Rate increases will take effect in September 2017 for ODSP and October 2017 for Ontario Works, as has been the practice in past years. The 2% increase will also apply to a variety of other benefits available to people on OW and ODSP.
Major Increases to Asset Limits and Gift Exemptions
The 2017 Budget includes significant improvements to OW and ODSP rules around the amount of cash and other liquid assets people can have, and monetary gifts they can receive, without affecting their benefit levels or eligibility.
The amount of money that people can have in the bank or in other liquid assets will increase in Ontario Works from $2,500 to $10,000 for singles and from $5,000 to $15,000 for couples. ODSP asset levels will increase from $5,000 to $40,000 for singles and from $7,500 to $50,000 for couples. The Budget indicates that these increases will be in place by January 2018.
These asset level increases are substantial. They will provide a much better financial cushion and prevent low-income Ontarians from having to be completely destitute before qualifying for social assistance support. The higher level for people on ODSP acknowledges the sometimes life-long barriers they face, by allowing them to save and to retain more assets while still receiving income support.
Cash gift levels will increase from $6,000 to $10,000 per year in both OW and ODSP. As well, people will be able to accept a cash gift in any amount as long as the funds are used to pay for first and last month’s rent deposits, purchasing a principal residence, or buying a vehicle. These changes will take effect in September 2017, and will be of great benefit to those who have family or friends who are able to provide cash gifts, or who receive honorariums or donations.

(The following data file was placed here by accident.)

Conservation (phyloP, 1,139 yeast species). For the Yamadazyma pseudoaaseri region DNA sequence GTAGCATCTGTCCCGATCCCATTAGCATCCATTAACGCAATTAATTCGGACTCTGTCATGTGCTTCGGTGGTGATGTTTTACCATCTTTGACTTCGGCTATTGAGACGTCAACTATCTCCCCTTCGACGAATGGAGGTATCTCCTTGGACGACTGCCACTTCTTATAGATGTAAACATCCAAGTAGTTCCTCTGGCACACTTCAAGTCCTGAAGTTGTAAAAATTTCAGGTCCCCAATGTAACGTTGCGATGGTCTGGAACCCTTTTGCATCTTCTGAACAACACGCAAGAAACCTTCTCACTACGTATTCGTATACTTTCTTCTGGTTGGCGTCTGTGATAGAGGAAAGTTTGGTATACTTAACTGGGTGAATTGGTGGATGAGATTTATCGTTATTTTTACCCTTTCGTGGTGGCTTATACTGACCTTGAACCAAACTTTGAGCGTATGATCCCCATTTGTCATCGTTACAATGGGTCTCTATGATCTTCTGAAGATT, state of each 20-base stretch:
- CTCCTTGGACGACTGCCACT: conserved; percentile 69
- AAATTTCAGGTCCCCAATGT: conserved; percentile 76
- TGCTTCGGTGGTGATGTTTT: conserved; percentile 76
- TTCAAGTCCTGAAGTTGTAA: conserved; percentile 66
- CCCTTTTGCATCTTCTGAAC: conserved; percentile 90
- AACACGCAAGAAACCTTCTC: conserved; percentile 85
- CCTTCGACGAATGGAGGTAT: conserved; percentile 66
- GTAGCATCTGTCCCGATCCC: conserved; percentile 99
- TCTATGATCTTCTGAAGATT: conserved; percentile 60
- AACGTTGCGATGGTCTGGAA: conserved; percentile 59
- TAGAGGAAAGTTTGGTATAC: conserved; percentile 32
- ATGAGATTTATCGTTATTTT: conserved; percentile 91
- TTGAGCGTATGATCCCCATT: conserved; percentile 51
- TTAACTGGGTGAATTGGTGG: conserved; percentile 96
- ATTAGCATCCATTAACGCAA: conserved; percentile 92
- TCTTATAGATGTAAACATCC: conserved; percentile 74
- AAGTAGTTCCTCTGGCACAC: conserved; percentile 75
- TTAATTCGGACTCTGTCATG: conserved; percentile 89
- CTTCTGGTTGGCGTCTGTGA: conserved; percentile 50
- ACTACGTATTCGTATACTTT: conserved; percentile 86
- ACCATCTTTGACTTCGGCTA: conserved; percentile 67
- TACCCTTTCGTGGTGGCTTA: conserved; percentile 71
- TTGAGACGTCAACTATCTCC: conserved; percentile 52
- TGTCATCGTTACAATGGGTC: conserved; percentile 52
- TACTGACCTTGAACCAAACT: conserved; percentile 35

These increases are important and welcome, and build on positive changes made in 2013. But government must not lose sight of its responsibility to provide income security for those who don’t receive enough to save for the future, and those who are without other sources of income to pay their day-to-day bills.
Increase to OW and ODSP Remote Communities Allowance
The Budget includes enhanced increases to the Remote Communities Allowance, which is available to people on OW and ODSP who live in communities above the 50th parallel.
People who are eligible will receive an additional $50 per month for the first person in the household and an additional $25 for each additional family member. For example, single people on OW or ODSP will see their allowance increase by $50, from $217 to $267. A single parent with one child would see an additional $75 increase, from $348 to $423. A couple with no children would also see a $75 increase – from $322 to $397 for OW and from $349 to $427 for ODSP.